A fairer world - The Tasmanian Center for Global Learning
Prisoner abuse in Abu Ghraib prison, Iraq. Source: http://en.wikipedia.org/wiki/Image:Electro_at_AG_small.jpg

Did you know?
  • Nearly 1.4 billion people without access to sanitation live on less than $2 a day. *
  • In Kibera, Nairobi, constructing a pit latrine costs about $45, or two months of income for someone earning the minimum wage.*
  • 800 million people are still lacking basic literacy skills; two-thirds of them are women.*

What is social justice and what does it mean for people the world over. 1:54 mins


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Help an organisation that is acting to increase justice and equity, such as Oxfam or Amnesty International.


“The degree to which social justice is achieved in a given time and place should be measured by two… notions: 1) the greatest good for the greatest number, and 2), how the least powerful and the smallest minorities in a society are faring.”

Ched Myers

There are many aspects to justice and the creation of a just world. These include social and economic factors as well as the principles of equity and equal rights.

“Social justice” has been defined in a variety of ways. Amongst them, they incorporate concepts of basic rights, the realisation of human potential, social benefit, a healthy planet, an equitable distribution of resources, equal opportunities and obligations, security, and freedom from discrimination. Economic justice really forms a part of social justice. It seeks the equitable distribution of world’s natural and intellectual wealth so that everyone is able to gain a fair share.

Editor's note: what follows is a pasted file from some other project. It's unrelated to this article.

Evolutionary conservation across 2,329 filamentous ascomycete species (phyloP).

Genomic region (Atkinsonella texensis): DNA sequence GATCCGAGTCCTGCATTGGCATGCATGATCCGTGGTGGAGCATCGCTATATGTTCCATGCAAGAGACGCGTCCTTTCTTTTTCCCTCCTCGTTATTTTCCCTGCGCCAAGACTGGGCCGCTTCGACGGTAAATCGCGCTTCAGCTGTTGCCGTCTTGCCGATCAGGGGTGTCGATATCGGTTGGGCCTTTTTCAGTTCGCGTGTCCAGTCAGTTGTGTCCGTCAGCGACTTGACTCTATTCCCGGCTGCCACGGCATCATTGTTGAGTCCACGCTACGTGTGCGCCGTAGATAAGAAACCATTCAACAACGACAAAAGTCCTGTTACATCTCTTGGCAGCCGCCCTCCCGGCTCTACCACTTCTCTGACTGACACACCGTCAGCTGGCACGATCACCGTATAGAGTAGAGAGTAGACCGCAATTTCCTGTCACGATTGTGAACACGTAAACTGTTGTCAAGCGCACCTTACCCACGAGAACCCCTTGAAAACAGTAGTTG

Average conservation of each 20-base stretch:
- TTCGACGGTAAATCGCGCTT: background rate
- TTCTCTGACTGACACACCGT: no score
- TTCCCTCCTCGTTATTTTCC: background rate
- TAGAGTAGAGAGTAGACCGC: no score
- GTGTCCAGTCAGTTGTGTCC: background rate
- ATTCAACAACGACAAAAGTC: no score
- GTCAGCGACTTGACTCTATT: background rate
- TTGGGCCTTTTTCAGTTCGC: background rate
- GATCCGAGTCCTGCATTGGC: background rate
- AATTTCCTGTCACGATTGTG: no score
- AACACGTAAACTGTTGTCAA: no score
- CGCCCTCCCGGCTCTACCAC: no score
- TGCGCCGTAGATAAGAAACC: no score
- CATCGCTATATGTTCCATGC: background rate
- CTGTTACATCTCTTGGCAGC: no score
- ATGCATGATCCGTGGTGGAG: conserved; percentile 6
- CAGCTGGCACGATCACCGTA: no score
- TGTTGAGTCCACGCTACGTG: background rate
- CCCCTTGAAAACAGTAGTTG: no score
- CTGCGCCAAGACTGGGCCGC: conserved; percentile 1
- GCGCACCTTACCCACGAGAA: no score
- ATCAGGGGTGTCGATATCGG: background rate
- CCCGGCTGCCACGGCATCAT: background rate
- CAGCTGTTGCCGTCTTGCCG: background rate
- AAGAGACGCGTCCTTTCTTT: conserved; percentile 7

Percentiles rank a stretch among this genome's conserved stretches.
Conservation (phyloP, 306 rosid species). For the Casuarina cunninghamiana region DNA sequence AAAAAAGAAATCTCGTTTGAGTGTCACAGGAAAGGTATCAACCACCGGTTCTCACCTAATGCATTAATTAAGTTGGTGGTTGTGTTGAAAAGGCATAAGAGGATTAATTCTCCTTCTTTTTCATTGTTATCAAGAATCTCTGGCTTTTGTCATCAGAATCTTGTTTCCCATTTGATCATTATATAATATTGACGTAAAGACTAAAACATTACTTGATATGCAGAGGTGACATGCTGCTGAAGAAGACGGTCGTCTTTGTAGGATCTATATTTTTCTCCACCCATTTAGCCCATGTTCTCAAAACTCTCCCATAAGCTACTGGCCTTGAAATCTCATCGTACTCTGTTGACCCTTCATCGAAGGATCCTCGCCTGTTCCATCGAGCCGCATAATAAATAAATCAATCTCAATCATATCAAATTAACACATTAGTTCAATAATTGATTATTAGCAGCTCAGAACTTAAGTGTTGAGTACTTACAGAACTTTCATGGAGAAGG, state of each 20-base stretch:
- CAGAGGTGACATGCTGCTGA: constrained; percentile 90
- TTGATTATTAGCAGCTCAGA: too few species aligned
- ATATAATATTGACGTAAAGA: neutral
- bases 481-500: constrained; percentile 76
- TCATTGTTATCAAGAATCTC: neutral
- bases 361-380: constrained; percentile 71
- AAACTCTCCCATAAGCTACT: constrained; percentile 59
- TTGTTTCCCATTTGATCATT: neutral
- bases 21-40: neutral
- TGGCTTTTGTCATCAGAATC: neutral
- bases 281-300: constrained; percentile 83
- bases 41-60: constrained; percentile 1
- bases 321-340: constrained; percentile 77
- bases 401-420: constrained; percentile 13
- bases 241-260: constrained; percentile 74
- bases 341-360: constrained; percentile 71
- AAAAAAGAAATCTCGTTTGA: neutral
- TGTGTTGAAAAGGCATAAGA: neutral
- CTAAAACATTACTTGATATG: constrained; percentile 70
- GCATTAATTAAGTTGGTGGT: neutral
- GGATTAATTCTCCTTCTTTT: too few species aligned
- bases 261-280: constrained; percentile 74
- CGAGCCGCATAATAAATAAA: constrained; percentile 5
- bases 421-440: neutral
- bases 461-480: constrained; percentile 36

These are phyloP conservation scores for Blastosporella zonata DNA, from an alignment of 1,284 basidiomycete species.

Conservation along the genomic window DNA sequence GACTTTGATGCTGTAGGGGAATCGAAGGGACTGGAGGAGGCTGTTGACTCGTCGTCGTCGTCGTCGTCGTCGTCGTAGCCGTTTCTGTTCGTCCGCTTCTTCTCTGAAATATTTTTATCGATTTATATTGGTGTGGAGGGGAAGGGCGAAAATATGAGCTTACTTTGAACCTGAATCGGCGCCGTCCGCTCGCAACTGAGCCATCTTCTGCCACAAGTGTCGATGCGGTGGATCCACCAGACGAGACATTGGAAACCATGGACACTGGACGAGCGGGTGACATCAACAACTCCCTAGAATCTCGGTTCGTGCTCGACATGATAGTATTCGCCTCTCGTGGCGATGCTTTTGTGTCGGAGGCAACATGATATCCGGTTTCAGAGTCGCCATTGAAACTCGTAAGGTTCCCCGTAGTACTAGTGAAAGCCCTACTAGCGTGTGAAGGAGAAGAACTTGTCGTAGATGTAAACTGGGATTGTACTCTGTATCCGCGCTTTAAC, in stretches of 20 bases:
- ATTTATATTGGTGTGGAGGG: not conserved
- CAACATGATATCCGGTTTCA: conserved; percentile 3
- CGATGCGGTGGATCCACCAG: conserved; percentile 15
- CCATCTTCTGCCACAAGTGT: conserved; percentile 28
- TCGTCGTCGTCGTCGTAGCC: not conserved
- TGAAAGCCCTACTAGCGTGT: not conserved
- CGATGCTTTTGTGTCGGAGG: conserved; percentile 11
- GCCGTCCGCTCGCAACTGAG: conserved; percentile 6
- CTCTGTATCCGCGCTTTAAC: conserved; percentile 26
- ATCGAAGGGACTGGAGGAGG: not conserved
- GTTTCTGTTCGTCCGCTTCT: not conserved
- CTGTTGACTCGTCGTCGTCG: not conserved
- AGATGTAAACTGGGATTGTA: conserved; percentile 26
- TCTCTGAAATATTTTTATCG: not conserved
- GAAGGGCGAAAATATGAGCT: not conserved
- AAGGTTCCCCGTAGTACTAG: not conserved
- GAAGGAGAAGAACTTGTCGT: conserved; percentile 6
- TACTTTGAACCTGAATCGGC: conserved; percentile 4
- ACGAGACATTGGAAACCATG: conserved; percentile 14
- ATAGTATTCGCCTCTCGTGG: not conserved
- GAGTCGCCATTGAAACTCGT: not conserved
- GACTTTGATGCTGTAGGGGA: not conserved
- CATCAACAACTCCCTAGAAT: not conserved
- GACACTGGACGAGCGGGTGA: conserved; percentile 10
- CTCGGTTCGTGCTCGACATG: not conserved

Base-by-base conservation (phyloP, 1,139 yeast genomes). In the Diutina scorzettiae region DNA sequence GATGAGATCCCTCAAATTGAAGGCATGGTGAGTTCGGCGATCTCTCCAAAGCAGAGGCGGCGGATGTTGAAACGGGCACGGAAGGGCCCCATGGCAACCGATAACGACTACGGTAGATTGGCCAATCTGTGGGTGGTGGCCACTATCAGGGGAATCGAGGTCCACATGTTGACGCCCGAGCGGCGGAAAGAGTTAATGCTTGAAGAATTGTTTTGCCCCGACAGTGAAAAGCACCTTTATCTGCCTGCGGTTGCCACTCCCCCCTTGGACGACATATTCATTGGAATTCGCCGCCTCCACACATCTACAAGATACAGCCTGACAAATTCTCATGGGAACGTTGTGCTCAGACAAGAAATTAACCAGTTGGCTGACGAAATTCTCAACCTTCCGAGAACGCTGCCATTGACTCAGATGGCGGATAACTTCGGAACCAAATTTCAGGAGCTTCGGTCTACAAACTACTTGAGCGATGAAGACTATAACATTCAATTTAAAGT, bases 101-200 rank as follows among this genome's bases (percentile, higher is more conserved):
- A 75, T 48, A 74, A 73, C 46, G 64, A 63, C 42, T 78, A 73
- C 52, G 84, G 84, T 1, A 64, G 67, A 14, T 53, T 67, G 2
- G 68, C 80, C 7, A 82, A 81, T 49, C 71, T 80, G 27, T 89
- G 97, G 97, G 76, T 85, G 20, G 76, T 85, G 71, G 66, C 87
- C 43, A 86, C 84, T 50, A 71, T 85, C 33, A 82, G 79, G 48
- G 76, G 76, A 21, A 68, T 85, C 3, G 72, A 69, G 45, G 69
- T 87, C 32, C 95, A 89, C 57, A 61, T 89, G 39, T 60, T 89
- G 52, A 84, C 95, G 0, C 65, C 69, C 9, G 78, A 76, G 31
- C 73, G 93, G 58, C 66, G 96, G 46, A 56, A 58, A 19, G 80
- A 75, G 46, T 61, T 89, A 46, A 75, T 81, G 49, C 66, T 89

Social justice means equal rights for all, regardless of gender, race, class, ethnicity, citizenship, religion, age or sexual orientation. It implies equal rights for women and girls in workplaces, homes and public life. It implies economic justice – which means governments must take active steps to alleviate poverty and redress past injustices. In a world where millions starve and minorities are discriminated against, such goals are still a long way off.

Across the world, there are thousands of examples of such injustice. It can take the form of repression, discrimination, harassment, or simply the failure to redress inequalities. One example is what happened to the 2000 Ilois people who were removed from their homes on the Indian Ocean island of Diego Garcia by the British government in 1974 in order to provide land for an American air base.* It is now more than thirty years later and they have still not been able to return to their homeland.

This section contains information and links on Children and Youth, Gender, Human Rights, Indigenous People, Minorities and Migrants and Refugees.

This selection of websites will give you an introduction to social justice issues.

While economic justice is really a component of social justice, it deserves individual attention.
Equity is very much a part of justice.